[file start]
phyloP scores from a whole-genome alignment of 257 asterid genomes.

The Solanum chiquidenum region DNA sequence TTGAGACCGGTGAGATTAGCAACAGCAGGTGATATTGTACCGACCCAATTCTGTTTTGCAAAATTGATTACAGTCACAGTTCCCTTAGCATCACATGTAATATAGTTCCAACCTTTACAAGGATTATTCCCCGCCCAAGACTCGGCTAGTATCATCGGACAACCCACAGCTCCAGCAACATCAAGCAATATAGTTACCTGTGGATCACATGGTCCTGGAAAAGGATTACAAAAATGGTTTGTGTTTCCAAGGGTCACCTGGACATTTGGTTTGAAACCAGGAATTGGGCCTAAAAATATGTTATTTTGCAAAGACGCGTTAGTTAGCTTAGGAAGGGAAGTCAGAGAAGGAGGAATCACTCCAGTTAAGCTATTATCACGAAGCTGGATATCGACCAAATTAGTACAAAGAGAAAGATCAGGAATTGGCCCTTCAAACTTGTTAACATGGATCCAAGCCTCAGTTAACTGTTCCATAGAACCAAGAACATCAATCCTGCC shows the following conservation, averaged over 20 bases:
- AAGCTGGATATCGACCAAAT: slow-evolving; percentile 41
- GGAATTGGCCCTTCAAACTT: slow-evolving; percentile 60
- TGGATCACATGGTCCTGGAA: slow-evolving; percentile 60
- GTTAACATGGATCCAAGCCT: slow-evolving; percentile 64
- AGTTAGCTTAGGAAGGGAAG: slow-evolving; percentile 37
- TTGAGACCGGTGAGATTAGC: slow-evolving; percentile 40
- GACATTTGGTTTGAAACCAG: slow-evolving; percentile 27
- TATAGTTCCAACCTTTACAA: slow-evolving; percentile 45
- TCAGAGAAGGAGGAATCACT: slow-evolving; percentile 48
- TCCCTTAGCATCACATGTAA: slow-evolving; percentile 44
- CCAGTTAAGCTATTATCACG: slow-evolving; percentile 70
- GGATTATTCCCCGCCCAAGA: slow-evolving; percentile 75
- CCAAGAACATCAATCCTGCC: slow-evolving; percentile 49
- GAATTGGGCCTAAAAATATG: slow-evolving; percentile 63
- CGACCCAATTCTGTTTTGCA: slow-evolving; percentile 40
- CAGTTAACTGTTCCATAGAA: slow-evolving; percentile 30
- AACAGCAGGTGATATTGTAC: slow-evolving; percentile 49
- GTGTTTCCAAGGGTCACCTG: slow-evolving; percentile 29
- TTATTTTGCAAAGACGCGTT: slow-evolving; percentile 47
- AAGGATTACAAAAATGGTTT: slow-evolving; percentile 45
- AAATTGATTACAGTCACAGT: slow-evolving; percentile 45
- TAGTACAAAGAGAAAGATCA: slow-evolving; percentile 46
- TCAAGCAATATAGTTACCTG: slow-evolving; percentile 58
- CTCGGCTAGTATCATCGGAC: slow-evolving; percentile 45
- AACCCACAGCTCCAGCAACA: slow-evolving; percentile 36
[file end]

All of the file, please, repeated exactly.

phyloP scores from a whole-genome alignment of 257 asterid genomes.

The Solanum chiquidenum region DNA sequence TTGAGACCGGTGAGATTAGCAACAGCAGGTGATATTGTACCGACCCAATTCTGTTTTGCAAAATTGATTACAGTCACAGTTCCCTTAGCATCACATGTAATATAGTTCCAACCTTTACAAGGATTATTCCCCGCCCAAGACTCGGCTAGTATCATCGGACAACCCACAGCTCCAGCAACATCAAGCAATATAGTTACCTGTGGATCACATGGTCCTGGAAAAGGATTACAAAAATGGTTTGTGTTTCCAAGGGTCACCTGGACATTTGGTTTGAAACCAGGAATTGGGCCTAAAAATATGTTATTTTGCAAAGACGCGTTAGTTAGCTTAGGAAGGGAAGTCAGAGAAGGAGGAATCACTCCAGTTAAGCTATTATCACGAAGCTGGATATCGACCAAATTAGTACAAAGAGAAAGATCAGGAATTGGCCCTTCAAACTTGTTAACATGGATCCAAGCCTCAGTTAACTGTTCCATAGAACCAAGAACATCAATCCTGCC shows the following conservation, averaged over 20 bases:
- AAGCTGGATATCGACCAAAT: slow-evolving; percentile 41
- GGAATTGGCCCTTCAAACTT: slow-evolving; percentile 60
- TGGATCACATGGTCCTGGAA: slow-evolving; percentile 60
- GTTAACATGGATCCAAGCCT: slow-evolving; percentile 64
- AGTTAGCTTAGGAAGGGAAG: slow-evolving; percentile 37
- TTGAGACCGGTGAGATTAGC: slow-evolving; percentile 40
- GACATTTGGTTTGAAACCAG: slow-evolving; percentile 27
- TATAGTTCCAACCTTTACAA: slow-evolving; percentile 45
- TCAGAGAAGGAGGAATCACT: slow-evolving; percentile 48
- TCCCTTAGCATCACATGTAA: slow-evolving; percentile 44
- CCAGTTAAGCTATTATCACG: slow-evolving; percentile 70
- GGATTATTCCCCGCCCAAGA: slow-evolving; percentile 75
- CCAAGAACATCAATCCTGCC: slow-evolving; percentile 49
- GAATTGGGCCTAAAAATATG: slow-evolving; percentile 63
- CGACCCAATTCTGTTTTGCA: slow-evolving; percentile 40
- CAGTTAACTGTTCCATAGAA: slow-evolving; percentile 30
- AACAGCAGGTGATATTGTAC: slow-evolving; percentile 49
- GTGTTTCCAAGGGTCACCTG: slow-evolving; percentile 29
- TTATTTTGCAAAGACGCGTT: slow-evolving; percentile 47
- AAGGATTACAAAAATGGTTT: slow-evolving; percentile 45
- AAATTGATTACAGTCACAGT: slow-evolving; percentile 45
- TAGTACAAAGAGAAAGATCA: slow-evolving; percentile 46
- TCAAGCAATATAGTTACCTG: slow-evolving; percentile 58
- CTCGGCTAGTATCATCGGAC: slow-evolving; percentile 45
- AACCCACAGCTCCAGCAACA: slow-evolving; percentile 36